On April 9, 2020, the German Supervisory Authority of Baden-Wuerttemberg published standard contractual clauses for data processors pursuant to Article 28(8) GDPR.  It is the first German Supervisory Authority to do so, and the second in EU after the Danish Supervisory Authority published its own standard clauses in July 2019.  However, while the Danish clauses passed the GDPR consistency mechanism before the European Data Protection Board (“EDPB”), the German clauses have yet to be reviewed by the EDPB.

Both the Danish and the German clauses set out a high level of protection by imposing a wide range of obligations on processors.  However, in contrast to the Danish clauses, the German clauses impose obligations that are more explicit than (and, to some extent, go beyond) what is stated in Article 28 of the GDPR.  Amongst other obligations, the German clauses require the processor to:

  • provide proof, at the controller’s request, that the processor’s personnel are committed to process personal data in accordance with the GDPR;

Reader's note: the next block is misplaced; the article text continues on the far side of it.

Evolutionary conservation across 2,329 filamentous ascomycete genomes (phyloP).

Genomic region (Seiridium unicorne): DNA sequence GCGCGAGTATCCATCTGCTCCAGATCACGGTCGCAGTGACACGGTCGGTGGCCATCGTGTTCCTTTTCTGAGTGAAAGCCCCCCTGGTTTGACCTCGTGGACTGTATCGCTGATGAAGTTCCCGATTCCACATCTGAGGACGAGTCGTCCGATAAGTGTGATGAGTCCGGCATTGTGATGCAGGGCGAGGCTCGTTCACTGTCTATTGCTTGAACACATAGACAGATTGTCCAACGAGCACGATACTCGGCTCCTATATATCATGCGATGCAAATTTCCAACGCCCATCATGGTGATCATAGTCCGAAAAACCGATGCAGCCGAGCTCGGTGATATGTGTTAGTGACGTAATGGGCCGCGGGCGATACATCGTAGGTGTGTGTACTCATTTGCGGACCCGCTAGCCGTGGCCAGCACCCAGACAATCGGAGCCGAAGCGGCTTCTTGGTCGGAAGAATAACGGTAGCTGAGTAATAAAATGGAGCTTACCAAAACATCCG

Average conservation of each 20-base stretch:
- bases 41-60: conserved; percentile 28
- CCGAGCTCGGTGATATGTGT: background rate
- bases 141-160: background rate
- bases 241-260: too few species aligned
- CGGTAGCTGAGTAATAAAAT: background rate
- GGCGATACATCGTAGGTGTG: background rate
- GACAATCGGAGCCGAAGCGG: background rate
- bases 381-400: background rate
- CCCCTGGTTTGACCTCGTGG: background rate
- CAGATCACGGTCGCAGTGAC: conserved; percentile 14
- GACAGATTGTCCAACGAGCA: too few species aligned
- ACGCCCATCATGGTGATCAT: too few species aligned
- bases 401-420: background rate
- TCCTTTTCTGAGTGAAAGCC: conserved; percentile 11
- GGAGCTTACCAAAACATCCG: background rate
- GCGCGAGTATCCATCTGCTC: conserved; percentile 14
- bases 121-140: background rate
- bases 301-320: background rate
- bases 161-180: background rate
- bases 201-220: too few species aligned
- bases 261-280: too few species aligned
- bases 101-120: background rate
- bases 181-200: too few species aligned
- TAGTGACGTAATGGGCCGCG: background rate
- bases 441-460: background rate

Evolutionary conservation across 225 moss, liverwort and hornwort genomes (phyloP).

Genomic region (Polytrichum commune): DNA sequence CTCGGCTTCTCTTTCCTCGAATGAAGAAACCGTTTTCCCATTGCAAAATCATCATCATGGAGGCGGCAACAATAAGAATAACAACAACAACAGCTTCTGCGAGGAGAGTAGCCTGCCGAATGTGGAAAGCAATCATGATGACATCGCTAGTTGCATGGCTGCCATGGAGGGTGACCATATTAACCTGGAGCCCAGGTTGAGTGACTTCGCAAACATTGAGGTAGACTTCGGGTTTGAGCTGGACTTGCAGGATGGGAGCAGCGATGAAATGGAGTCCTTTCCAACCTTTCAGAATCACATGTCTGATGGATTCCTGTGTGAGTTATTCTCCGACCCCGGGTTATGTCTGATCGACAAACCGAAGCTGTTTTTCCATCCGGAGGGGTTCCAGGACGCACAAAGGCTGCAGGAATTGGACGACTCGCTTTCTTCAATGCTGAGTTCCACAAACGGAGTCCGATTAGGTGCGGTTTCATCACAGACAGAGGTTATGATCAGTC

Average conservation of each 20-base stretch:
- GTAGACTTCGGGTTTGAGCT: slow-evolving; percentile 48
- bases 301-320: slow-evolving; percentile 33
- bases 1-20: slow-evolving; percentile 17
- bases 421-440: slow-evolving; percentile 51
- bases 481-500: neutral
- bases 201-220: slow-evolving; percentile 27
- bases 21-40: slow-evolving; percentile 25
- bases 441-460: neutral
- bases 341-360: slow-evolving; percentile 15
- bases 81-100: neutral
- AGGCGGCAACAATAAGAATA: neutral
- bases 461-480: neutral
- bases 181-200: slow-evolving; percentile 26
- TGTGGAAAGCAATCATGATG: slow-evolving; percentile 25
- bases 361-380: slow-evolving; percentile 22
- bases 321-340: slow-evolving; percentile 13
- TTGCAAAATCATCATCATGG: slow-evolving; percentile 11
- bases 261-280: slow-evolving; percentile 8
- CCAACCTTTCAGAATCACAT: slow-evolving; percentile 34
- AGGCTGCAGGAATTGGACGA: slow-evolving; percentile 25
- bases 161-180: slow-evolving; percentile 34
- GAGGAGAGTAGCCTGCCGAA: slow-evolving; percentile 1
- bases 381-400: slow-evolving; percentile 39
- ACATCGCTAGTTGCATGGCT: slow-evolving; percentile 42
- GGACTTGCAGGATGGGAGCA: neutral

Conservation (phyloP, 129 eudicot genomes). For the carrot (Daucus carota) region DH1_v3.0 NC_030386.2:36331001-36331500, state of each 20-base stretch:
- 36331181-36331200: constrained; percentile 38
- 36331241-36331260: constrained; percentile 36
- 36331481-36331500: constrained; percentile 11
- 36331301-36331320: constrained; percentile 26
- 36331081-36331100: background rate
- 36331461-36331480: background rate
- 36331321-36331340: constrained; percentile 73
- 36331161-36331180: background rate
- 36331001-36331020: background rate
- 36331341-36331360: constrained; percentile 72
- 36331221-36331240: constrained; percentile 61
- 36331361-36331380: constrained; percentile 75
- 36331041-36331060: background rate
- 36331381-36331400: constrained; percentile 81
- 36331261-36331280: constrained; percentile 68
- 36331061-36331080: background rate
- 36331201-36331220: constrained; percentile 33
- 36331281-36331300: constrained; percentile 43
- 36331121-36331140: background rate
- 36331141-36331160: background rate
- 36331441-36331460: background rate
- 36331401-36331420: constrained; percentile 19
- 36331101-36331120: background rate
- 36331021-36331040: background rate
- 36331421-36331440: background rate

• provide, at the controller’s request, a “comprehensive and up-to-date” data protection and security concept for the data processing;
  • obtain the controller’s consent before authorizing its personnel to telework;
  • report not only data breaches to the controller, but also “disturbances” and “suspected data breaches”; and
  • have in place a record of processing operations.

Although processors may already be required to fulfill some of these obligations under the GDPR, their inclusion in these clauses may now result in contractual liability as well.

On April 2, 2020, the Swedish Supervisory Authority indicated that the Danish processing clauses can also be used in Sweden.